Ueli Steck's historic ascent of Annapurna

Posted by Lindsay Griffin on 15/10/2013
A close up of the upper half of the south face of Annapurna. The line is that thought to have been followed by Ueli Steck. Lindsay Griffin

In one of the most audacious, yet perfectly executed, climbs in recent years, Ueli Steck has soloed a new route on the south face of Annapurna.

The new route climbs the wide depression/gully between the 1970 British and 1981 Japanese pillars and is ca 2,500m high.

The line, which in adverse conditions becomes an obvious funnel for spindrift and avalanche from high on the face, is highly suited to a fast, light approach, and was first envisaged by the accomplished French mountaineer, Pierre Béghin.

In October 1992, Béghin, who when it came to cutting-edge ascents was France's foremost high-altitude, Himalayan mountaineer, and the talented top alpinist Jean Christophe Lafaille, who was on his first Himalayan trip, made an alpine-style attempt.

They had more or less overcome the technical difficulties and reached a height of 7,400m before bad weather forced a retreat. Three hundred metres lower, Béghin, abseiling from a Friend reportedly too small for the crack (but all that was available), ripped the anchor and fell to his death, leaving Lafaille to make an epic solo descent (during which stonefall broke his arm).

Steck's notable Himalayan solos began in 2005, when he climbed a new route on Tawache (6,495m) and a direct finish to the French route on Cholatse (6,440m).

In 2007 he made his first of three expeditions to attempt a completion of the Béghin-Lafaille line.

On his solo attempt he was at ca 5,850m, low on the face, where he was hit by a stone, which shattered his helmet and left him concussed. He fell to about 5,500m on the glacier and when he came to, bad visibility disoriented him.

He wandered around until found by a fellow team member, who had come back up the glacier. Steck had no memory of what had happened and wisely decided to abandon any further attempts that year.

The following year he tried the line again with Simon Anthamatten, but gave up further attempts to try to rescue Iñaki Ochoa from high on the east ridge.

This year he planned to try with Canadian Don Bowie. The two acclimatized on the face and stashed some gear (rope, tent, stove etc) at 6,100m but on what was to be the main attempt, Bowie felt uneasy at the rimaye and decided not to continue.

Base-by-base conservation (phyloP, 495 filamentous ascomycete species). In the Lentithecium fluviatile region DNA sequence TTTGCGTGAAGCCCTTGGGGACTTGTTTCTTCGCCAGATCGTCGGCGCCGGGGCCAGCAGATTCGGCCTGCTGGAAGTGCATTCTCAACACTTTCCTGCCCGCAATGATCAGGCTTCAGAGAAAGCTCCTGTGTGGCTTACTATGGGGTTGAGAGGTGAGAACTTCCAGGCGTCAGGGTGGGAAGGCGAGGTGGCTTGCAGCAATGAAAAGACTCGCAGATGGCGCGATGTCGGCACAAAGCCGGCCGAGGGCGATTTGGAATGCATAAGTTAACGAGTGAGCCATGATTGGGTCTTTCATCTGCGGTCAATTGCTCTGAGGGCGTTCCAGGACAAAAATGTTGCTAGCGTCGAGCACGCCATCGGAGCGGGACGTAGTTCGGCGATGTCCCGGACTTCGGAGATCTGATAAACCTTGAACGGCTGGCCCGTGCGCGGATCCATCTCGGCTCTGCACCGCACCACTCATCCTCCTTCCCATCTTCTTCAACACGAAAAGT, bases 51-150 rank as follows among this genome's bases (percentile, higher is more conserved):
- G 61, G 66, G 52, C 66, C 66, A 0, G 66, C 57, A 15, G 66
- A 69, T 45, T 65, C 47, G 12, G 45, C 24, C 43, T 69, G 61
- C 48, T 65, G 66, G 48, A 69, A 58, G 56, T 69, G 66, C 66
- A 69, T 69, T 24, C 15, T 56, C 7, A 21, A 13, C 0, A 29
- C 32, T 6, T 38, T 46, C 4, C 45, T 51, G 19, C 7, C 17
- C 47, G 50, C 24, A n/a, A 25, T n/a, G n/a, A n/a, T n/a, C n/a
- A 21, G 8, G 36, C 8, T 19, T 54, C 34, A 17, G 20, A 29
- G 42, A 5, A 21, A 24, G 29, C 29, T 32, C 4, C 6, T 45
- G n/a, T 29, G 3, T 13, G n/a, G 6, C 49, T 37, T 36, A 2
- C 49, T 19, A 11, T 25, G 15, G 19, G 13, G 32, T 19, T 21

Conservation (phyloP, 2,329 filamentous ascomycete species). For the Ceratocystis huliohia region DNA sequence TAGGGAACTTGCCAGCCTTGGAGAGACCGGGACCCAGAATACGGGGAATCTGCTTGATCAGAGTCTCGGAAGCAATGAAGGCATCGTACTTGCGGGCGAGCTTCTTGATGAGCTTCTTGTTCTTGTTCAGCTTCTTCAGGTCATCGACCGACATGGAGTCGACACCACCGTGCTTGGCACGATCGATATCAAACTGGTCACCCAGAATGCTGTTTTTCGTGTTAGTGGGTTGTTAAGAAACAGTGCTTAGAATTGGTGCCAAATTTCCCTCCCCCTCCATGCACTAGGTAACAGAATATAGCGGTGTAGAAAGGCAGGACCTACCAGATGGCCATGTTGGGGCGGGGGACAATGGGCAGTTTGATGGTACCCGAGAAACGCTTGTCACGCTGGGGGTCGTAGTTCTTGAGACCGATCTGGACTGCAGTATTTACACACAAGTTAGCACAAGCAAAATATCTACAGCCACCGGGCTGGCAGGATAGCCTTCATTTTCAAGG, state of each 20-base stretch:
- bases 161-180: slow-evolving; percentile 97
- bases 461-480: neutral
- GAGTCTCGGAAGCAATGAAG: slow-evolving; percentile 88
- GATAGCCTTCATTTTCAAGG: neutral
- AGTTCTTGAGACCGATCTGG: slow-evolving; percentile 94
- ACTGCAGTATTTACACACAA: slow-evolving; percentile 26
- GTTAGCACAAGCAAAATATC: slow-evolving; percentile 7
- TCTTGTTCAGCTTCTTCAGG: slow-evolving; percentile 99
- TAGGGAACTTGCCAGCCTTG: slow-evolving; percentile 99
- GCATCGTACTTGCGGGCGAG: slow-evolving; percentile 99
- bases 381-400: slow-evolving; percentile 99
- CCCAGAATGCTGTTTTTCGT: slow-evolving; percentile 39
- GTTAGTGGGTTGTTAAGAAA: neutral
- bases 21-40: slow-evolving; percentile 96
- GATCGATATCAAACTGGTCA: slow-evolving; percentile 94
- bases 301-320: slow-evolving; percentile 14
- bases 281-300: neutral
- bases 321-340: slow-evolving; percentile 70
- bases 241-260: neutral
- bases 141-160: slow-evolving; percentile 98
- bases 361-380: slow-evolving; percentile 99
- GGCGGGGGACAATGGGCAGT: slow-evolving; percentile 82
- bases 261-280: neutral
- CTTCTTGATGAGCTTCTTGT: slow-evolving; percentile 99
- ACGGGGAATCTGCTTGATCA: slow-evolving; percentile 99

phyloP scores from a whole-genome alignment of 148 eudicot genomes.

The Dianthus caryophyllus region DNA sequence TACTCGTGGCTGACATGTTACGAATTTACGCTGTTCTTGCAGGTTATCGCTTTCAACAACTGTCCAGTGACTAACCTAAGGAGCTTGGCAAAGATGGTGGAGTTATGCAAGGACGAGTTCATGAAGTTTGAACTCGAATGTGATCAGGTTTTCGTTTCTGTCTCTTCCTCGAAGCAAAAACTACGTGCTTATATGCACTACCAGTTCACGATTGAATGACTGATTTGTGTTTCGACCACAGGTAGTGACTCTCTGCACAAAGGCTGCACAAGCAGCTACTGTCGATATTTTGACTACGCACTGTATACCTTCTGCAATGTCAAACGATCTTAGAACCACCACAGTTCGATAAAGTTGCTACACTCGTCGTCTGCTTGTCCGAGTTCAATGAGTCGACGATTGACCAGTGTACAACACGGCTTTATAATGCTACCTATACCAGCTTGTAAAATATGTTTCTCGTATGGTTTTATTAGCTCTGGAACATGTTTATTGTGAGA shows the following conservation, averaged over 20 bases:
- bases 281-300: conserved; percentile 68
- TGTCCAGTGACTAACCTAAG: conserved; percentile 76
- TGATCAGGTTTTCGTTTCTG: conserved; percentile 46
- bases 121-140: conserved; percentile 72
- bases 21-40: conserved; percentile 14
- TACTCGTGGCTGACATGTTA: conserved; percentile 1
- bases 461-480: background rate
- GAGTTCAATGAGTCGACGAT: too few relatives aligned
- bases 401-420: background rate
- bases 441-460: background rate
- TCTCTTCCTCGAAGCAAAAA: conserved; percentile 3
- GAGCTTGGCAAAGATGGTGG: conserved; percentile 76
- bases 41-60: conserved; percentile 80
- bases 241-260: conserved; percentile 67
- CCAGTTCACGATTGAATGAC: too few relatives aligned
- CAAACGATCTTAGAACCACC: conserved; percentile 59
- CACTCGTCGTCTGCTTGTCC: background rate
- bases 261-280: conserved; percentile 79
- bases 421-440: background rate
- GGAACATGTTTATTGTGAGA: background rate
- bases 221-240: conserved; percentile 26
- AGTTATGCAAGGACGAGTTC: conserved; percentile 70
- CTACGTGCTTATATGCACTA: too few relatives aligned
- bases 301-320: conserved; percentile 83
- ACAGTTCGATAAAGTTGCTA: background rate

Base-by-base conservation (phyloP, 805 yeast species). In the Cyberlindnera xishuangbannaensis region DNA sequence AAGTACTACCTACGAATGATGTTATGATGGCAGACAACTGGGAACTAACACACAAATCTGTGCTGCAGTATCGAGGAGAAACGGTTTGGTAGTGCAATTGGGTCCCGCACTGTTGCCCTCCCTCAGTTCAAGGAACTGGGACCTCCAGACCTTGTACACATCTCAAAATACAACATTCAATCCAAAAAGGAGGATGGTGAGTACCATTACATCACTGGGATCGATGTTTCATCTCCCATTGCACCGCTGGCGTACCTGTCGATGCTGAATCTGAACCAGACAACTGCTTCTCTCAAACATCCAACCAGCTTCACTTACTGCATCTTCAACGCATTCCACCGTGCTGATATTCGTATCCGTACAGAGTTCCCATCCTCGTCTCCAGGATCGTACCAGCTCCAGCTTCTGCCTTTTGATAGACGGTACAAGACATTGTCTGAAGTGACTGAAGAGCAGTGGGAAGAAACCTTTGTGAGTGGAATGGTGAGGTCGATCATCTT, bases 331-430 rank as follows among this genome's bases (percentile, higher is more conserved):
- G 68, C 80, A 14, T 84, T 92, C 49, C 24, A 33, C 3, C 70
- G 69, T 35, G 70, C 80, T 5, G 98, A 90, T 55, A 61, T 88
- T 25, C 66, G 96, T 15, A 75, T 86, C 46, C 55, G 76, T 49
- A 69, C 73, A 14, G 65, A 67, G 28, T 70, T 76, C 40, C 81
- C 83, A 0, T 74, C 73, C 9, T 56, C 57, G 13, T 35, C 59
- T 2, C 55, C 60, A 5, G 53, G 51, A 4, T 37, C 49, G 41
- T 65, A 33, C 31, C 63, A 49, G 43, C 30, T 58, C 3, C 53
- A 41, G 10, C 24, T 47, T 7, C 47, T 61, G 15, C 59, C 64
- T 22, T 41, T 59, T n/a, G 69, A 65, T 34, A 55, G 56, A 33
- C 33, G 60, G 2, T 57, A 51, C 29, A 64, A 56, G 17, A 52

Conditions were excellent although the wind was strong, and above 6,600m Steck was bothered by a little spindrift. He reached the start of the steep section and main difficulties at ca 7,000m, and pitched the tent, hoping the wind would ease and he'd continue next day.

As the sun went down the wind dropped and Steck realized his only chance was to continue through the night: the wind would probably pick up again next morning.

Higher, while looking at a photo of the headwall he'd taken a few hours earlier for orientation, he was hit by a spindrift avalanche, which took away his camera and one of his down gloves.

He continued, swapping the other glove between right and left hands, depending on which felt cold.

He was comfortable with the technical difficulties, finding wonderful ice/névé runnels, and the steep section shorter than expected.

Steck reached the summit and then reversed the route by down-climbing and making a few abseils. He reached the glacier at around 9:30am, 28 hours after setting out on the route.

In the history of climbing on the 8,000m peaks there have been few alpine-style solo ascents of completely independent new routes that reach the main summit.

Perhaps the most well-known is Reinhold Messner's 1978 ascent of the Diamir Face of Nanga Parbat. While the route was non-technical, it was committing, with considerable objective danger, a line that could only be contemplated by a fast-moving climber. And it has not been repeated.